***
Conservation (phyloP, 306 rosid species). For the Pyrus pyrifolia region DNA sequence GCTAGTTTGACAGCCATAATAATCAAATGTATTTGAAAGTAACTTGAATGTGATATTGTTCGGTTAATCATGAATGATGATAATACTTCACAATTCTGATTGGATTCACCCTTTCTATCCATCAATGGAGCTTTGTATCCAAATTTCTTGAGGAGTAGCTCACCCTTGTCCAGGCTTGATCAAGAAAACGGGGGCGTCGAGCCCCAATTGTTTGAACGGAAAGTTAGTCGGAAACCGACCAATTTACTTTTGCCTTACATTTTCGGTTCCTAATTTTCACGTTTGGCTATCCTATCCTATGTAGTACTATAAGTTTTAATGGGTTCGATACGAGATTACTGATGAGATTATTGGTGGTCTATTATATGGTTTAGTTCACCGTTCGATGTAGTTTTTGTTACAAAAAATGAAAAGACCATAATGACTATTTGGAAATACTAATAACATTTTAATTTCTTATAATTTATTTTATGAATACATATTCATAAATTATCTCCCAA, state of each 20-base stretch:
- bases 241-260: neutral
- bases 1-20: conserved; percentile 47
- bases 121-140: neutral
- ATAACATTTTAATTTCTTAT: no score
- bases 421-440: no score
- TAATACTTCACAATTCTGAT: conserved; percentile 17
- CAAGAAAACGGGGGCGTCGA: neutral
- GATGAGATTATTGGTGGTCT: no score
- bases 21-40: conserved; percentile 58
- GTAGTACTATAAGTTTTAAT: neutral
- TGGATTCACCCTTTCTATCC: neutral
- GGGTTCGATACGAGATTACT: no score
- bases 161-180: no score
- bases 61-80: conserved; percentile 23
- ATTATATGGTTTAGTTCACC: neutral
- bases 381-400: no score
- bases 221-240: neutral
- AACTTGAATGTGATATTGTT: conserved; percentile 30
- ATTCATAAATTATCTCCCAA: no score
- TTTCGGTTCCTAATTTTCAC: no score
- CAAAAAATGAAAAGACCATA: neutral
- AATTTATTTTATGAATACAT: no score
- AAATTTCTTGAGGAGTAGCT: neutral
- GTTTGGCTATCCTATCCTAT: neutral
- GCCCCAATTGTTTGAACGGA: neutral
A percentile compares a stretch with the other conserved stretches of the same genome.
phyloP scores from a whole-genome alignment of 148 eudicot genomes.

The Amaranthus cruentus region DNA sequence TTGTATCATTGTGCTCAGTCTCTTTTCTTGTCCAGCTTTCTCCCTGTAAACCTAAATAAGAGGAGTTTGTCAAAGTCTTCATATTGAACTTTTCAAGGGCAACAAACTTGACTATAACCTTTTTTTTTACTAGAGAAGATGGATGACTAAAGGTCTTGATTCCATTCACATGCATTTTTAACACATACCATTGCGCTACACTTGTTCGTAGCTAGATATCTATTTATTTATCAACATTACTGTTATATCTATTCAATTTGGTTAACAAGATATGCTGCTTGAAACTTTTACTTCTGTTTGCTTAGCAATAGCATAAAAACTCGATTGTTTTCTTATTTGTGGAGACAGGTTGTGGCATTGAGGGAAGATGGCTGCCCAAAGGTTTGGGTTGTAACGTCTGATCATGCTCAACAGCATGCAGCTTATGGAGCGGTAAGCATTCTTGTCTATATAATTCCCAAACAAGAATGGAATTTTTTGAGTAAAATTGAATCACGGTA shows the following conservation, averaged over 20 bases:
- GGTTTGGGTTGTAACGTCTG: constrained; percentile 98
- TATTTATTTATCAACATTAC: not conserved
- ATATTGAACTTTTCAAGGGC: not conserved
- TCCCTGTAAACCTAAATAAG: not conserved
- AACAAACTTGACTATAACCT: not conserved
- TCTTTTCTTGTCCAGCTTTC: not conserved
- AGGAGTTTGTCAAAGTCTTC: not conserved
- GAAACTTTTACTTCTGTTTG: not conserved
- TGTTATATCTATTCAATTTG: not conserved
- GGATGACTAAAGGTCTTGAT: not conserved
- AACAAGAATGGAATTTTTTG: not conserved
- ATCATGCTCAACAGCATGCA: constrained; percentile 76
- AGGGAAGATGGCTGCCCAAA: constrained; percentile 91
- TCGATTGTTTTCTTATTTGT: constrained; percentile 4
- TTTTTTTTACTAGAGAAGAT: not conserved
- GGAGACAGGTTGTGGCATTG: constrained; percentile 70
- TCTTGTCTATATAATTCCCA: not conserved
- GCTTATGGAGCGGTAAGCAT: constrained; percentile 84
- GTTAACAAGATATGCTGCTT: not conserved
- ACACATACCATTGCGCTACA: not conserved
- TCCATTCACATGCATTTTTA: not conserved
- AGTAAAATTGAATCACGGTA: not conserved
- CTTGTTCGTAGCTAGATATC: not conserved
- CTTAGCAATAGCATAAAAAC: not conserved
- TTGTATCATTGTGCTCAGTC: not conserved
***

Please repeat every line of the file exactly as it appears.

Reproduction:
Conservation (phyloP, 306 rosid species). For the Pyrus pyrifolia region DNA sequence GCTAGTTTGACAGCCATAATAATCAAATGTATTTGAAAGTAACTTGAATGTGATATTGTTCGGTTAATCATGAATGATGATAATACTTCACAATTCTGATTGGATTCACCCTTTCTATCCATCAATGGAGCTTTGTATCCAAATTTCTTGAGGAGTAGCTCACCCTTGTCCAGGCTTGATCAAGAAAACGGGGGCGTCGAGCCCCAATTGTTTGAACGGAAAGTTAGTCGGAAACCGACCAATTTACTTTTGCCTTACATTTTCGGTTCCTAATTTTCACGTTTGGCTATCCTATCCTATGTAGTACTATAAGTTTTAATGGGTTCGATACGAGATTACTGATGAGATTATTGGTGGTCTATTATATGGTTTAGTTCACCGTTCGATGTAGTTTTTGTTACAAAAAATGAAAAGACCATAATGACTATTTGGAAATACTAATAACATTTTAATTTCTTATAATTTATTTTATGAATACATATTCATAAATTATCTCCCAA, state of each 20-base stretch:
- bases 241-260: neutral
- bases 1-20: conserved; percentile 47
- bases 121-140: neutral
- ATAACATTTTAATTTCTTAT: no score
- bases 421-440: no score
- TAATACTTCACAATTCTGAT: conserved; percentile 17
- CAAGAAAACGGGGGCGTCGA: neutral
- GATGAGATTATTGGTGGTCT: no score
- bases 21-40: conserved; percentile 58
- GTAGTACTATAAGTTTTAAT: neutral
- TGGATTCACCCTTTCTATCC: neutral
- GGGTTCGATACGAGATTACT: no score
- bases 161-180: no score
- bases 61-80: conserved; percentile 23
- ATTATATGGTTTAGTTCACC: neutral
- bases 381-400: no score
- bases 221-240: neutral
- AACTTGAATGTGATATTGTT: conserved; percentile 30
- ATTCATAAATTATCTCCCAA: no score
- TTTCGGTTCCTAATTTTCAC: no score
- CAAAAAATGAAAAGACCATA: neutral
- AATTTATTTTATGAATACAT: no score
- AAATTTCTTGAGGAGTAGCT: neutral
- GTTTGGCTATCCTATCCTAT: neutral
- GCCCCAATTGTTTGAACGGA: neutral
A percentile compares a stretch with the other conserved stretches of the same genome.
phyloP scores from a whole-genome alignment of 148 eudicot genomes.

The Amaranthus cruentus region DNA sequence TTGTATCATTGTGCTCAGTCTCTTTTCTTGTCCAGCTTTCTCCCTGTAAACCTAAATAAGAGGAGTTTGTCAAAGTCTTCATATTGAACTTTTCAAGGGCAACAAACTTGACTATAACCTTTTTTTTTACTAGAGAAGATGGATGACTAAAGGTCTTGATTCCATTCACATGCATTTTTAACACATACCATTGCGCTACACTTGTTCGTAGCTAGATATCTATTTATTTATCAACATTACTGTTATATCTATTCAATTTGGTTAACAAGATATGCTGCTTGAAACTTTTACTTCTGTTTGCTTAGCAATAGCATAAAAACTCGATTGTTTTCTTATTTGTGGAGACAGGTTGTGGCATTGAGGGAAGATGGCTGCCCAAAGGTTTGGGTTGTAACGTCTGATCATGCTCAACAGCATGCAGCTTATGGAGCGGTAAGCATTCTTGTCTATATAATTCCCAAACAAGAATGGAATTTTTTGAGTAAAATTGAATCACGGTA shows the following conservation, averaged over 20 bases:
- GGTTTGGGTTGTAACGTCTG: constrained; percentile 98
- TATTTATTTATCAACATTAC: not conserved
- ATATTGAACTTTTCAAGGGC: not conserved
- TCCCTGTAAACCTAAATAAG: not conserved
- AACAAACTTGACTATAACCT: not conserved
- TCTTTTCTTGTCCAGCTTTC: not conserved
- AGGAGTTTGTCAAAGTCTTC: not conserved
- GAAACTTTTACTTCTGTTTG: not conserved
- TGTTATATCTATTCAATTTG: not conserved
- GGATGACTAAAGGTCTTGAT: not conserved
- AACAAGAATGGAATTTTTTG: not conserved
- ATCATGCTCAACAGCATGCA: constrained; percentile 76
- AGGGAAGATGGCTGCCCAAA: constrained; percentile 91
- TCGATTGTTTTCTTATTTGT: constrained; percentile 4
- TTTTTTTTACTAGAGAAGAT: not conserved
- GGAGACAGGTTGTGGCATTG: constrained; percentile 70
- TCTTGTCTATATAATTCCCA: not conserved
- GCTTATGGAGCGGTAAGCAT: constrained; percentile 84
- GTTAACAAGATATGCTGCTT: not conserved
- ACACATACCATTGCGCTACA: not conserved
- TCCATTCACATGCATTTTTA: not conserved
- AGTAAAATTGAATCACGGTA: not conserved
- CTTGTTCGTAGCTAGATATC: not conserved
- CTTAGCAATAGCATAAAAAC: not conserved
- TTGTATCATTGTGCTCAGTC: not conserved